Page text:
The Delaware State Education Association (DSEA) is calling for a virtual start to the school year amid safety concerns surrounding the ongoing coronavirus pandemic.
The teachers union's calls come after they said educators were left "confused" and with more questions and heightened concerns regarding their safety following the governor's weekly coronavirus briefing Tuesday.
"They feel frustrated and anxious just because of the number of questions we have that are not answered," said DSEA president Stephanie Ingram in an interview with WDEL.
While a formal decision isn't expected until August, Tuesday, Governor John Carney signaled schools would likely reopen under the "yellow" scenario, which means community spread of COVID-19 is moderate. The scenario calls for a hybrid mix of virtual and in-person instruction.
The governor stated he'd like the focus on in-person instruction to be on elementary education, as those kids are still learning to read, and that skill set affects their future success.
When Delaware's schools reopen this fall, Governor John Carney said they'll likely do so und…
"Every teacher wants to be in the classroom; every educator wants to be working with their students...but our number one priority is making sure that we stay safe, that our families, who are back at home stay safe, and that our students and their families are staying safe--that's what we want to be guaranteed."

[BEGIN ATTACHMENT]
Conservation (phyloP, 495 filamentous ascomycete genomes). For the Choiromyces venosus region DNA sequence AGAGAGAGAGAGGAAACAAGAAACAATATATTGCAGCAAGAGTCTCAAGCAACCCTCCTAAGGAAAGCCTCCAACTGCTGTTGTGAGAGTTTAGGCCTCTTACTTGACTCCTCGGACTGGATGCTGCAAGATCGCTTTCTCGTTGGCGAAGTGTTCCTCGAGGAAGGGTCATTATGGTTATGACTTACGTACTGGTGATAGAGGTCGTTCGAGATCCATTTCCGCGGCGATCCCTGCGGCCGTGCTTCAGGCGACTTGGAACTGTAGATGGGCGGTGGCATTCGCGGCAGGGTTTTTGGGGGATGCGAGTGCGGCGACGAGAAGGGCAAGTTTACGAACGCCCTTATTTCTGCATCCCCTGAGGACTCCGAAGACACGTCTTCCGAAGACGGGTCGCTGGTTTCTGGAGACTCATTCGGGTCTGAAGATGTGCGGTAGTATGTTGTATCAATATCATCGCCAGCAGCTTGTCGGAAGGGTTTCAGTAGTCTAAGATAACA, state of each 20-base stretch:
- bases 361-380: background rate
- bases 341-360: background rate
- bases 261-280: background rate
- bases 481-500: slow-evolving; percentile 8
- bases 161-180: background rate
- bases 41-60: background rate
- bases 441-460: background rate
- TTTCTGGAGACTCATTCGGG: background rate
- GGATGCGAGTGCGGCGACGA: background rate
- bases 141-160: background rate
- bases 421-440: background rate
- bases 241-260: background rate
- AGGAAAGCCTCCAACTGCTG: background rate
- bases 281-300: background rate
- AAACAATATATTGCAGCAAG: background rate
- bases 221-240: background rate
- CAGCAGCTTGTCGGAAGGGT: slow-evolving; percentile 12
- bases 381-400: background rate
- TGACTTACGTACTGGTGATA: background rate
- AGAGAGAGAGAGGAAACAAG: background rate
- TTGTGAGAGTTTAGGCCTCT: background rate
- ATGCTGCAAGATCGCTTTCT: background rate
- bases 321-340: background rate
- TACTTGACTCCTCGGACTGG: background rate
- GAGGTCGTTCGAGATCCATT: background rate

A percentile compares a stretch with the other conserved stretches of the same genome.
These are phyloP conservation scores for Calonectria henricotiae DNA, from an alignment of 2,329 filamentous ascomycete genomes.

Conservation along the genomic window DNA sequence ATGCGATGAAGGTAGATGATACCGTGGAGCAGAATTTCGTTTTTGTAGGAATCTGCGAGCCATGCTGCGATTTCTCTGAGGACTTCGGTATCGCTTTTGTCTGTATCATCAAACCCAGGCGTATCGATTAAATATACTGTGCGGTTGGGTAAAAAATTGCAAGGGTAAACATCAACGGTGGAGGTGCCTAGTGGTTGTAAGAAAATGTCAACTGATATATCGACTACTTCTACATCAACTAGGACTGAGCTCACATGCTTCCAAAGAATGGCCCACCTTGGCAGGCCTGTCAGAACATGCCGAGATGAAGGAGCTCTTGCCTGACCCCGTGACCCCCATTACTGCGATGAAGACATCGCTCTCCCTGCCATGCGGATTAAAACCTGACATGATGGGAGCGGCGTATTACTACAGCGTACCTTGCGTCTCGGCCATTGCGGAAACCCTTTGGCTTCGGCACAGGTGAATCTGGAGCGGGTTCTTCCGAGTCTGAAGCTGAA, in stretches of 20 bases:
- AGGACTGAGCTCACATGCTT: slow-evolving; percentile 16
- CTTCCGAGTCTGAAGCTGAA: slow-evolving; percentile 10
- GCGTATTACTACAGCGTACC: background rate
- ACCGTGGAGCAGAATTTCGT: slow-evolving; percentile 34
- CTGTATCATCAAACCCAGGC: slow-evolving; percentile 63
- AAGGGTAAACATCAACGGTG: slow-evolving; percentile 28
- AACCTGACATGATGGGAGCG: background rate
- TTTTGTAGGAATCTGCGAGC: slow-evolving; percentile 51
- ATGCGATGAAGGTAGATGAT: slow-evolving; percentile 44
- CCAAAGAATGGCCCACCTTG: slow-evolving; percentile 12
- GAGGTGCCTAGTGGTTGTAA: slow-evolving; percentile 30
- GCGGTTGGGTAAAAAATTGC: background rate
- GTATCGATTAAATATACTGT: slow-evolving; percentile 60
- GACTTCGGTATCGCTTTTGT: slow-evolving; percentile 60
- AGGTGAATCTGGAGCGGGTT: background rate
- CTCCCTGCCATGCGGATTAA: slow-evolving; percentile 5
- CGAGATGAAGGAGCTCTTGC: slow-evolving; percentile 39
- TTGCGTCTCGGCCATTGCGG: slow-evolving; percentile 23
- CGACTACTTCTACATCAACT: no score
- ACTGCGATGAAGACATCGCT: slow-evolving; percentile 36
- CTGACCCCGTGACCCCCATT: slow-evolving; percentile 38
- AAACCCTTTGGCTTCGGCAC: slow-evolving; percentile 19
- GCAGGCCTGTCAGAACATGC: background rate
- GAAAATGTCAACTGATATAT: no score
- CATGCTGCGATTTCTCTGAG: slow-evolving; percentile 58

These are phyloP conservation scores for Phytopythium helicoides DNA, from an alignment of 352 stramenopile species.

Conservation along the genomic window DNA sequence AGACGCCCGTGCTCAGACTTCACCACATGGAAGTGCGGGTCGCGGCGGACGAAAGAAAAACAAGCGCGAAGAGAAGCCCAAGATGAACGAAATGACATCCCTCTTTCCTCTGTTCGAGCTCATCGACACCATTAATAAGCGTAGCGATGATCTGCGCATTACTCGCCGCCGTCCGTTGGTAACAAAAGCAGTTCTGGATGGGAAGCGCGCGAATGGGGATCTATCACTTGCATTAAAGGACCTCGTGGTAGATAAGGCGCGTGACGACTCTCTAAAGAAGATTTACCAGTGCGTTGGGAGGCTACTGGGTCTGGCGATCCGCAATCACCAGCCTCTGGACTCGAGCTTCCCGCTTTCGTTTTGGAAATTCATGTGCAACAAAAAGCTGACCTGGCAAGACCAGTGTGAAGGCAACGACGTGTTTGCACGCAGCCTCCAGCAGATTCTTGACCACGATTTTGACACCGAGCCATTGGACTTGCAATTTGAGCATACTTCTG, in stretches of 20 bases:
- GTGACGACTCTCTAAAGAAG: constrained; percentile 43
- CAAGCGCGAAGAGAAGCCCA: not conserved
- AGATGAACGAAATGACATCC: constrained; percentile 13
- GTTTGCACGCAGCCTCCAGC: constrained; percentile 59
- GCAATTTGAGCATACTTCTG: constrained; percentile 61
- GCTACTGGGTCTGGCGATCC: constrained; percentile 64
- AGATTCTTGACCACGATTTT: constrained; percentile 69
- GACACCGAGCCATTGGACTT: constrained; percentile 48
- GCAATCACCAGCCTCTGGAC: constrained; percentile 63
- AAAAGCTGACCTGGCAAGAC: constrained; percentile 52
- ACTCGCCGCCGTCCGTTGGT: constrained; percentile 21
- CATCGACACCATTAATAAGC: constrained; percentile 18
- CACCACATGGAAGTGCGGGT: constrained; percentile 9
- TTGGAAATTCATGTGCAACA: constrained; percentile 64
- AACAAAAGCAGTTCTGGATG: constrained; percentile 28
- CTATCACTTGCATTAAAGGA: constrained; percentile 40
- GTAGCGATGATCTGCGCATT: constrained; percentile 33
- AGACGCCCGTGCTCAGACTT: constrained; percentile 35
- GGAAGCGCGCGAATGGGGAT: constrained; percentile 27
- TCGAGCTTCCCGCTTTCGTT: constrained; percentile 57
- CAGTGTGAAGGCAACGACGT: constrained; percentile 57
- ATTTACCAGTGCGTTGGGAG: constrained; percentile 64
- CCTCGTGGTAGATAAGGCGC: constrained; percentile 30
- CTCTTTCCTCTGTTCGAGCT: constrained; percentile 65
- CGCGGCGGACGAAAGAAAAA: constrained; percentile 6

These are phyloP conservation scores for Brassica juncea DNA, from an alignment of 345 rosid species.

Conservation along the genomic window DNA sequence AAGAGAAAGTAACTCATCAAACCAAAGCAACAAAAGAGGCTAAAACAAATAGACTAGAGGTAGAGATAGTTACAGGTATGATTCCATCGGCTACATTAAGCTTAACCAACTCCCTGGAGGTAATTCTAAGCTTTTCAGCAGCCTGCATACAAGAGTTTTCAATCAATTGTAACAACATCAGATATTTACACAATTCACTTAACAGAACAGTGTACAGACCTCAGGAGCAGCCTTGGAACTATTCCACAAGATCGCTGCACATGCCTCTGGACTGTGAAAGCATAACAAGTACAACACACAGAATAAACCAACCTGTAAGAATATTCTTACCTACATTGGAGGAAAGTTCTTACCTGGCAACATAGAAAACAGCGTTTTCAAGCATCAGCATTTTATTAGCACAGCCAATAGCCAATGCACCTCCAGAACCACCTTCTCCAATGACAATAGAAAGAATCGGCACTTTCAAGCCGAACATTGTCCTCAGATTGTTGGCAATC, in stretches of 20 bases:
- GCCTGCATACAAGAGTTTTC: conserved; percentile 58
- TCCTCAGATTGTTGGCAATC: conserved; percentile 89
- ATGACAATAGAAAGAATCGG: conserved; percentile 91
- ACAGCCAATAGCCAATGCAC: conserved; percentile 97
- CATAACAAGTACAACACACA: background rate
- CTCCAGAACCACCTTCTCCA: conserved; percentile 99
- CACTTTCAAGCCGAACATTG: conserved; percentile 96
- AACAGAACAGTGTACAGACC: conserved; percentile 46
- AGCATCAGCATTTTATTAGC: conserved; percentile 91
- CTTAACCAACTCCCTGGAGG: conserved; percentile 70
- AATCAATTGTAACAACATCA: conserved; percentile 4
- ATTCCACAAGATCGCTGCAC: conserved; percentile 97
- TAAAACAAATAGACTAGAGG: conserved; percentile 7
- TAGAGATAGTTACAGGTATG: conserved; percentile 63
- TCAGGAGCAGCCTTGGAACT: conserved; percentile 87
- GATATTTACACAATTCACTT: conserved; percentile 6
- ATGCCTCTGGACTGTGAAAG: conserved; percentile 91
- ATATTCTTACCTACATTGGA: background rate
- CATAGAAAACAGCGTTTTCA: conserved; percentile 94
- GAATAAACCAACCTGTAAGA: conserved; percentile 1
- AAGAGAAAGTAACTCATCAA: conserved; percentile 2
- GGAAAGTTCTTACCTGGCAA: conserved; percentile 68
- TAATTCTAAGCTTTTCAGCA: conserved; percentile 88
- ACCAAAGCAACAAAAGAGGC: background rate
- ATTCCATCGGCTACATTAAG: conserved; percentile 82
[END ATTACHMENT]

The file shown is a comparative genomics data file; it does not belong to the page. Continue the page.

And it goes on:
DSEA said a recent survey of its membership revealed that nearly 90 percent of educators said they feel its important schools remain closed to prevent spread of COVID-19.
The survey also showed that more than 85 percent of educators have concerns about their personal health, and nearly 89 percent have concerns about their family's health. Ninety-three percent of those surveyed said they have concerned for their students' health and their families.